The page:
Wednesday, August 22, 2007

Tex Rides with the Boy Scouts (1937)

“Tex Rides with the Boy Scouts” (1937) stars Tex Ritter, his horse “White Flash”, and features Marjorie Reynolds, who later went on to a better role in “Holiday Inn” (1942) opposite Bing Crosby.

The movie begins with a kind a newsreel feel to it with the announcer voice over telling us a bit about the history of the Boy Scouts. In this short, Tex, and his two bumbling pals Stubby, played by Horace Murphy and Pee Wee, played by Snub Pollard, stumble upon a Boy Scout camp near to where some bad guys are hiding stolen gold.

You have to be a pretty confident guy to hang out with pals named Pee Wee and Stubby, or else just desperate for friends. Tex has an easy time winning over the Scouts, because he lets on he is a former Scout himself. The lead Scout, a freckled, overly enthusiastic youth named Buzzy, who says things like “Jiminy Crickets!” has a big sister, played by Marjorie Reynolds. “Sis” does little more than pout in Tex’s direction, so there is little love interest in the film. Just as well, because that’s sissy stuff.

Tex wears an enormous ten-gallon hat, sings a bit, and says things like “mosey.” There is a smattering of stereotype in the form of the Chinese laundry man named Sing Fung, played by Phillip Ahn, who actually says, “No tickee, no washee.” There is some swell riding, a shootout on horseback where nobody loses their hats, and some fisticuffs. Only the bad guys smoke, and there’s no cussing. Just bad acting and bad writing.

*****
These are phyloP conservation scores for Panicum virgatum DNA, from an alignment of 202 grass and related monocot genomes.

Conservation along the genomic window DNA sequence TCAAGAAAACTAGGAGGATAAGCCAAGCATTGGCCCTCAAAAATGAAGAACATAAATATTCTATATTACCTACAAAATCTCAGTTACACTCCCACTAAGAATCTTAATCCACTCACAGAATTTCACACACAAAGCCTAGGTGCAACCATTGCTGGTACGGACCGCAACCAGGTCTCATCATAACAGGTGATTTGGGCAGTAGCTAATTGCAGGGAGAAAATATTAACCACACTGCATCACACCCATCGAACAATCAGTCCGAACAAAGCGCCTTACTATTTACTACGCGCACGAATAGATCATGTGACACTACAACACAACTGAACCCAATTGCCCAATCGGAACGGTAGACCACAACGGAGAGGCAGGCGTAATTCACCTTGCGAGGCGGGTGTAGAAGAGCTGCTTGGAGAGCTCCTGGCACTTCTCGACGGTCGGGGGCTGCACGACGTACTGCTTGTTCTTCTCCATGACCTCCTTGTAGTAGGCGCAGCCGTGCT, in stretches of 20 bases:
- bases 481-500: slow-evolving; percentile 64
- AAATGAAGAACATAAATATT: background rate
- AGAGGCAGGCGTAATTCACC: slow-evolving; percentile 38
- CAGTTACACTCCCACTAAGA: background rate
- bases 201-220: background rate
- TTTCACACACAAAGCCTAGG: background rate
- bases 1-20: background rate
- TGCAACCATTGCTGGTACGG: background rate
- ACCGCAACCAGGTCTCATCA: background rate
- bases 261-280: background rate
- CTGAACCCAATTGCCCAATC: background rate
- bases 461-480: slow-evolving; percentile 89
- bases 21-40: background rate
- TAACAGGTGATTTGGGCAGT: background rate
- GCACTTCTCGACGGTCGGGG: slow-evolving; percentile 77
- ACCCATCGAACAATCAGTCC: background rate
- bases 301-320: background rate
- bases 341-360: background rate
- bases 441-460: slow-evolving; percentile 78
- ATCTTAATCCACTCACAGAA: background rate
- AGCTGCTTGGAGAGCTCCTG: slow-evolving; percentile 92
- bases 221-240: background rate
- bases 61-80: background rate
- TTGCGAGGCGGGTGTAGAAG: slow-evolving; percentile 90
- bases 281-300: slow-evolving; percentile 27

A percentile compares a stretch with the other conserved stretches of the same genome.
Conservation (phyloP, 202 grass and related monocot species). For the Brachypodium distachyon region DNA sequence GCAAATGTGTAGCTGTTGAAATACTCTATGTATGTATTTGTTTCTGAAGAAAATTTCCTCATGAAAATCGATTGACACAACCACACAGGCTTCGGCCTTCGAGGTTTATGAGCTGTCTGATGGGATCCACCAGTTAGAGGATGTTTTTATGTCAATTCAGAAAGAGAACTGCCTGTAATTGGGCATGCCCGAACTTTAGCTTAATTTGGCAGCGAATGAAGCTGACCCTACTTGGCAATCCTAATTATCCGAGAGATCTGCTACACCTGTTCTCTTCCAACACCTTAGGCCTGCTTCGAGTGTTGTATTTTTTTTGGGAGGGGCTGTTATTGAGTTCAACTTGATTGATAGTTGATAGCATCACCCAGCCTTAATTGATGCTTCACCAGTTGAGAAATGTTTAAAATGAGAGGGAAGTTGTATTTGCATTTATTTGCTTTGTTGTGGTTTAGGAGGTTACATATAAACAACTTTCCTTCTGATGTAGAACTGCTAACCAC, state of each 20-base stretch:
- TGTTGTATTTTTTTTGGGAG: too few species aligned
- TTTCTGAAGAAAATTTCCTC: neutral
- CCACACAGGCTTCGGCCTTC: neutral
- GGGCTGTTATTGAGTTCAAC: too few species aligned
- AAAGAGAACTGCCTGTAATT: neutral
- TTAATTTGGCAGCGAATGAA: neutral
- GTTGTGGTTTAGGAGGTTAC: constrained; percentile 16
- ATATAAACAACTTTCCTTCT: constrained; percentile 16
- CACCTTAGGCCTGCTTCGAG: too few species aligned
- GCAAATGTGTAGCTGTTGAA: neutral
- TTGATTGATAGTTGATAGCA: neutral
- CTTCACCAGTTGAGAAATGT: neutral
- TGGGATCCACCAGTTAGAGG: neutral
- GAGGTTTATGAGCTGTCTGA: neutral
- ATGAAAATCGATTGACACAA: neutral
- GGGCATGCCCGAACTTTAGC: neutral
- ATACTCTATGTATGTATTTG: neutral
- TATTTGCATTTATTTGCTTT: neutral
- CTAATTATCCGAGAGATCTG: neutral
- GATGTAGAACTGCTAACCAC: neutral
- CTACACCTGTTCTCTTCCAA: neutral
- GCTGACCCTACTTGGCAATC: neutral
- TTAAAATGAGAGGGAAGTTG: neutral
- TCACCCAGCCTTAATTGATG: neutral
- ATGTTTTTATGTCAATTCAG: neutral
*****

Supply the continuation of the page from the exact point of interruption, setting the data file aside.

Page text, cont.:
The real charm of this film is a brief but lovely segment where Tex gets to sing “Red River Valley” at a barn dance. His band, and the dancers before us, girls in print dresses and men in the best clothes they could find, look utterly genuine, like the kind of people you would see in a rural dance in Depression-era America. It is remarkably unaffected and natural, and all too brief. Tex also sings “The Girl I Left Behind Me,” and the crowds erupts into a square dance. It is sweet and somehow touching.

The only unnatural part of the scene is when “Sis” enters in a gown she might wear to New York City’s Rainbow Room. Then the rest of the short crumbles back to awkward melodrama when young Buzzy gets shot by the bad guy.

After the local sawbones patches the boy up, Tex asks, “Who shot you, son?” After a dramatic, almost eternal pause (young Buzzy, played by Tommy Bupp, has learned to milk it), Buzzy accuses the bad guy in some mumbled additional plot exposition.

Tex and the Boy Scouts prevail in this Grand National picture, Marjorie Reynolds went on to better things, and alls well that ends well.

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